Michael Eriksson
A Swede in Germany
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Sherlock Holmes

As a prototype for great minds

Sherlock Holmes provides an excellent illustration of the differences between the highly intelligent and the common man. True, his fictional adventures must be taken with a grain of salt; in particular, there is a lot of exaggeration—but such is often the case with illustration. Consider the following items behind his success:

  1. He puts enormous efforts into gathering knowledge likely to be relevant occasionally, e.g. of tobacco ashes. Similarly, the typical [5] will do a lot of reading concerning his own field of work and related areas, allowing himself to more easily handle situations he has not yet encountered in practice. A [3], on the other hand, is largely ignorant, gathers knowledge only on a need-to-know basis, takes a lot longer to adapt, and seldom does a thorough job of catching up.

  2. He can differ between what actually is important and what merely seems important—and is almost ridiculed by the ignorants for this. This is a long-standing irritation of mine, in particular at [E4]: Most people make superficial judgments on importance, overlook what truly matters, fail to consider details, etc.—worse, they actually complain that the more far-sighted would focus on unimportant details and not see the big picture... They choose the shiny and glittery crystal bowl over the raw five-carat diamond.

  3. He is more interested in the “why” than the “how” and “what”. Once he has the why, the latter are usually easy to find out. In real life, most people, like Doyle’s police men, ignorantly focus on the how and what, giving themselves an incomplete and faulty understanding, and causing faulty conclusions and actions.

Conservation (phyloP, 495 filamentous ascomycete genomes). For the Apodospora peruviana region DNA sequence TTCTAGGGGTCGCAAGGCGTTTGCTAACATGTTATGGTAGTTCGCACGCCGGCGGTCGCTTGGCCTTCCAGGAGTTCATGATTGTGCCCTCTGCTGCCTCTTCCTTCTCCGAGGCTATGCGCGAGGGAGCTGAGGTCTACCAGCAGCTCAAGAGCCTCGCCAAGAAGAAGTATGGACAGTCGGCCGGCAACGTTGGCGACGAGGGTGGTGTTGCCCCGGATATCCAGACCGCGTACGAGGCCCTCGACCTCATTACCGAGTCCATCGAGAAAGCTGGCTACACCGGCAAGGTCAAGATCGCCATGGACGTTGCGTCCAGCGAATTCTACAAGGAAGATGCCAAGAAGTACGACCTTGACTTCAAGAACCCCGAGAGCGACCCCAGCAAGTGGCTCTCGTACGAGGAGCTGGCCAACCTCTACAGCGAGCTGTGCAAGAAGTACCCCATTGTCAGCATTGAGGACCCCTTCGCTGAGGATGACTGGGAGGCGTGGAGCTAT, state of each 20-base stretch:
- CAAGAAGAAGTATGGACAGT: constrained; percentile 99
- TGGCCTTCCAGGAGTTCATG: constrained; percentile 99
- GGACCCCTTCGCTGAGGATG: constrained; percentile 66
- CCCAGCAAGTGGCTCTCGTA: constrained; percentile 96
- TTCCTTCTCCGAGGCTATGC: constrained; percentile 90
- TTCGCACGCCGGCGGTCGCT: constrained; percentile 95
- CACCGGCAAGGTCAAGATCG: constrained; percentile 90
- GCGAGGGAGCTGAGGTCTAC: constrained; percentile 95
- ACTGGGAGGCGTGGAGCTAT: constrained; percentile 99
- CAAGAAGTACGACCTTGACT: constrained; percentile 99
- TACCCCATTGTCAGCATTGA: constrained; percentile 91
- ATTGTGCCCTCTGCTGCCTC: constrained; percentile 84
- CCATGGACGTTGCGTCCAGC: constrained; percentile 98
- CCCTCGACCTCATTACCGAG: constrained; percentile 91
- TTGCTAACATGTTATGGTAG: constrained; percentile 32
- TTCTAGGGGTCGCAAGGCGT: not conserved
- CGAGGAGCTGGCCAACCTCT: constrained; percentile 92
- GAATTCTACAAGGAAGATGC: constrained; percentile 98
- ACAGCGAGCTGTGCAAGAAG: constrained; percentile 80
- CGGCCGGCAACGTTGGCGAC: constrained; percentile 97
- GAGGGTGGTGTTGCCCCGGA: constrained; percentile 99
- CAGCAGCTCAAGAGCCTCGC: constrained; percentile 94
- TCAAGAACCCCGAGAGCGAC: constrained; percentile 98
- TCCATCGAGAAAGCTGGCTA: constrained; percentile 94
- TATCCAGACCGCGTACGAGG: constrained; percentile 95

4. When he saw a probable benefit, he put in mountains of work, not even shrinking before physical exertion and danger; when he saw no hope of benefit, he did not. Again, most people in real life are either hard-working, and work hard regardless, often wasting time, efforts, and money; or lazy, and work lightly regardless. Brighter minds follow Holmes’ example and work hard when warranted, else they relax—unfortunately, because others fail to realize what is important (cf. above), the bright few are often accused of being lazy, lacking dedication, or similar.

  5. He thinks before he acts. He knows that the time spent planning on how to do something right (as opposed to just doing it) almost always pays off; similarly, as above, he knows that time spent on finding the right thing to do (as opposed to just doing something) almost always pays off. This need for planning is lost on most people; and, again, those who do plan, are often accused of laziness or urged to stop “wasting time” and “start working”.

A corollary of the above: Holmes was not satisfied before he had an explanation that was consistent with all the facts—whereas the police was content with an explanation that covered most facts. This point is probably the best characterization of his philosophy. The corollary also illustrates common real-life failings: People do jump to conclusion, fail to consider special cases, complications, etc..

Other illustrating features are Holmes’ impatience with lesser minds, his eccentricity, and his not overly high opinion of women—all things common among the highly intelligent. (Note that, unlike the above, these are not necessarily laudable characteristics.)

Flaws of Holmes

Holmes also, interestingly, displays a few common flaws: